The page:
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trial

Rapper Young Thug’s Trial Will Introduce Lyrics As A Form Of Evidence

A judge has stated that lyrics will be admissible as evidence in the trial of US rapper Young Thug, who’s currently being charged with racketeering and running what prosecutors call “a criminal street gang known as YSL (Young Slim Life or Young Stoner Life).

books

Texas County Considers Closing Its Libraries after Federal Judge Orders Banned Books Returned to Shelves

A federal judge ordered a rural Texas county to return 12 banned books back to library shelves, and now the county is considering closing its libraries altogether.

The list of banned books included “Caste: The Origins of Our Discontents” by Isabel Wilkerson, “They Called Themselves the K.K.K.: The Birth of an American Terrorist Group” by Susan Campbell Bartoletti and “Being Jazz: My Life as a (Transgender) Teen” by Jazz Jennings.

Seven local residents sued county officials for removing the books, citing their First and Fourteenth Amendment rights. Federal Judge Robert Pitman ruled that the Llano County Library System had to reinstate the books into circulation at its three library branches.

A meeting agenda for the Commissioners Court of Llano County shows plans for a discussion to “continue or cease operations of the current physical Llano County library system pending further guidance from the Federal Courts.” The meeting is set for Thursday.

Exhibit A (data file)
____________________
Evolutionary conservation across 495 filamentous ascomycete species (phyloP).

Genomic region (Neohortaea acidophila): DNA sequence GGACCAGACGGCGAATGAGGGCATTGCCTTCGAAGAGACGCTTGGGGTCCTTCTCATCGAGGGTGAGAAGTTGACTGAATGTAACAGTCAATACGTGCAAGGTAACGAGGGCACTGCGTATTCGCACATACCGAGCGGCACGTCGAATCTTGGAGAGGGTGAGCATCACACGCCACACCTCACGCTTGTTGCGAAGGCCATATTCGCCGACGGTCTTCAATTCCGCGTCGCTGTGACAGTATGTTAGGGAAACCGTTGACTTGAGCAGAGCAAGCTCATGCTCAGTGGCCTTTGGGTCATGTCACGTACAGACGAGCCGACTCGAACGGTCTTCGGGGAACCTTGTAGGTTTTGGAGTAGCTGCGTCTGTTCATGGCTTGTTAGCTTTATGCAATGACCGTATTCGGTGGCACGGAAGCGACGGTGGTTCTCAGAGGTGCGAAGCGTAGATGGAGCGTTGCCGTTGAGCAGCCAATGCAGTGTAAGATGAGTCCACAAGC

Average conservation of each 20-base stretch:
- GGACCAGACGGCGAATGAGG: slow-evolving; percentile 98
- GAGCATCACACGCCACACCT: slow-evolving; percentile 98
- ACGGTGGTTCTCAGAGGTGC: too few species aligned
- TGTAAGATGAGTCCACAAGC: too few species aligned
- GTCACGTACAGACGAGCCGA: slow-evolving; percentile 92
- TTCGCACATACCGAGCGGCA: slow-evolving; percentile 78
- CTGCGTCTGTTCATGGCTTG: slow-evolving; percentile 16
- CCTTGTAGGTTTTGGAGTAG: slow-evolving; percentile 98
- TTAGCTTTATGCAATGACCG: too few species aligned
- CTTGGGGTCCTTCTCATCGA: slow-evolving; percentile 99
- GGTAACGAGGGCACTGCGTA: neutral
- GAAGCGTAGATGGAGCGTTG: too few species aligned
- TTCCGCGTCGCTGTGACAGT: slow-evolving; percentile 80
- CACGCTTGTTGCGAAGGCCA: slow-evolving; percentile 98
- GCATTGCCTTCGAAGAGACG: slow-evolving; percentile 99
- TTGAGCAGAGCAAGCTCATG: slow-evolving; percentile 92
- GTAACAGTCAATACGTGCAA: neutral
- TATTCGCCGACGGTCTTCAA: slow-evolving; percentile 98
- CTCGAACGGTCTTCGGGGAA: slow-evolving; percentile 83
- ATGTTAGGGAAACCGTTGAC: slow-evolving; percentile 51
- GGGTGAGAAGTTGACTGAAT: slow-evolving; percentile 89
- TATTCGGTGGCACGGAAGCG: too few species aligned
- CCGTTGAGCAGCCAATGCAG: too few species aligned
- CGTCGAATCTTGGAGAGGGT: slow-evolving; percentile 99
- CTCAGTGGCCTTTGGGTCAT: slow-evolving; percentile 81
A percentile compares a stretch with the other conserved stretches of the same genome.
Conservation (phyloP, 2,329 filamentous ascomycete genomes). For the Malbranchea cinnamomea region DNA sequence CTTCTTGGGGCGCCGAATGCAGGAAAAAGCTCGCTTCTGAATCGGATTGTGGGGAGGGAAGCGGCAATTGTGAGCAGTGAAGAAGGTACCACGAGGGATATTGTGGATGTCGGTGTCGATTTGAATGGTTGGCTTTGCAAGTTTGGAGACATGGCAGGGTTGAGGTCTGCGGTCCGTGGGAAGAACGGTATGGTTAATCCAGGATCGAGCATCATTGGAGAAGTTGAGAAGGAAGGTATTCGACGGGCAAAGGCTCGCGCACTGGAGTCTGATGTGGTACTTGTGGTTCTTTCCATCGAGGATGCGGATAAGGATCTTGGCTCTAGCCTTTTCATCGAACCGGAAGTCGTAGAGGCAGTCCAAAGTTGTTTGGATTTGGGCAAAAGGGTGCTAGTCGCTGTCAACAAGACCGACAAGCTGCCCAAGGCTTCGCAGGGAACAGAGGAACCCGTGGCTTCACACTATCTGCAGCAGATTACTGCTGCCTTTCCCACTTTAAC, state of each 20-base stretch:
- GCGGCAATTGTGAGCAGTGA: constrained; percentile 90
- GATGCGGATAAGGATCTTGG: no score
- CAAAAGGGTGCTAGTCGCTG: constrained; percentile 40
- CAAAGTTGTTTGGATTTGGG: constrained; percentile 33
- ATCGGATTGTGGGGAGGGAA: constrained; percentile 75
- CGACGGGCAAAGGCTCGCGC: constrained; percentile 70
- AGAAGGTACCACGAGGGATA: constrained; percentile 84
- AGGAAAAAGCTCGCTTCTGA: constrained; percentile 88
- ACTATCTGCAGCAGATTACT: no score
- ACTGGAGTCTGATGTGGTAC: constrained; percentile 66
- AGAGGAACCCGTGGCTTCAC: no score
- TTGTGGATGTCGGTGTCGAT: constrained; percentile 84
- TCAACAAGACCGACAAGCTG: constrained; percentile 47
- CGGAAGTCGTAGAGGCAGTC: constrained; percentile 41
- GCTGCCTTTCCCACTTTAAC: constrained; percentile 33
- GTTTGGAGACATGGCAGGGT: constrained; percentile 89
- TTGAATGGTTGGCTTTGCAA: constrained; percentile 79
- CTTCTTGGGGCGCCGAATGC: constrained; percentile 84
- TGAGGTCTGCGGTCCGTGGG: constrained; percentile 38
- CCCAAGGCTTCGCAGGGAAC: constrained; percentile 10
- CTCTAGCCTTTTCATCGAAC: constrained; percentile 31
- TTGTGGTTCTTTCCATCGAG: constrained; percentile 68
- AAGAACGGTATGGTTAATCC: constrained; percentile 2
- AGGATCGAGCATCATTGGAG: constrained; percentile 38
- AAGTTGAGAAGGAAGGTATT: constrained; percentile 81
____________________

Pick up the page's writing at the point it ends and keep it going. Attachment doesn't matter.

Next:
The agenda also lists discussions “regarding the continued employment and/or status of the Llano County Library System employees and the feasibility of the use of the library premises by the public.”

Leila Green Little, one of the residents suing the county, emailed supporters to attend the meeting and voice their concerns.

“We may not get another opportunity to save our library system and, more importantly, the public servants who work there.”

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According to the lawsuit, in 2021, county officials allegedly removed library board members and replaced them with new members who would review the content of all library books. Several books were removed from libraries, and access to an e-book service was revoked shortly after.

In his decision, Judge Pitman stated, “The First Amendment prohibits the removal of books from libraries based on either viewpoint or content discrimination” and gave the library system 24 hours to return the books to their shelves.

In a statement to CNN, Ellen Leonida, the attorney representing the seven residents, underscored the extreme measure the county was considering.

“It appears that the defendants would rather shut down the Library System entirely — depriving thousands of Llano County residents of access to books, learning resources, and meeting space — than make the banned books available to residents who want to read them.”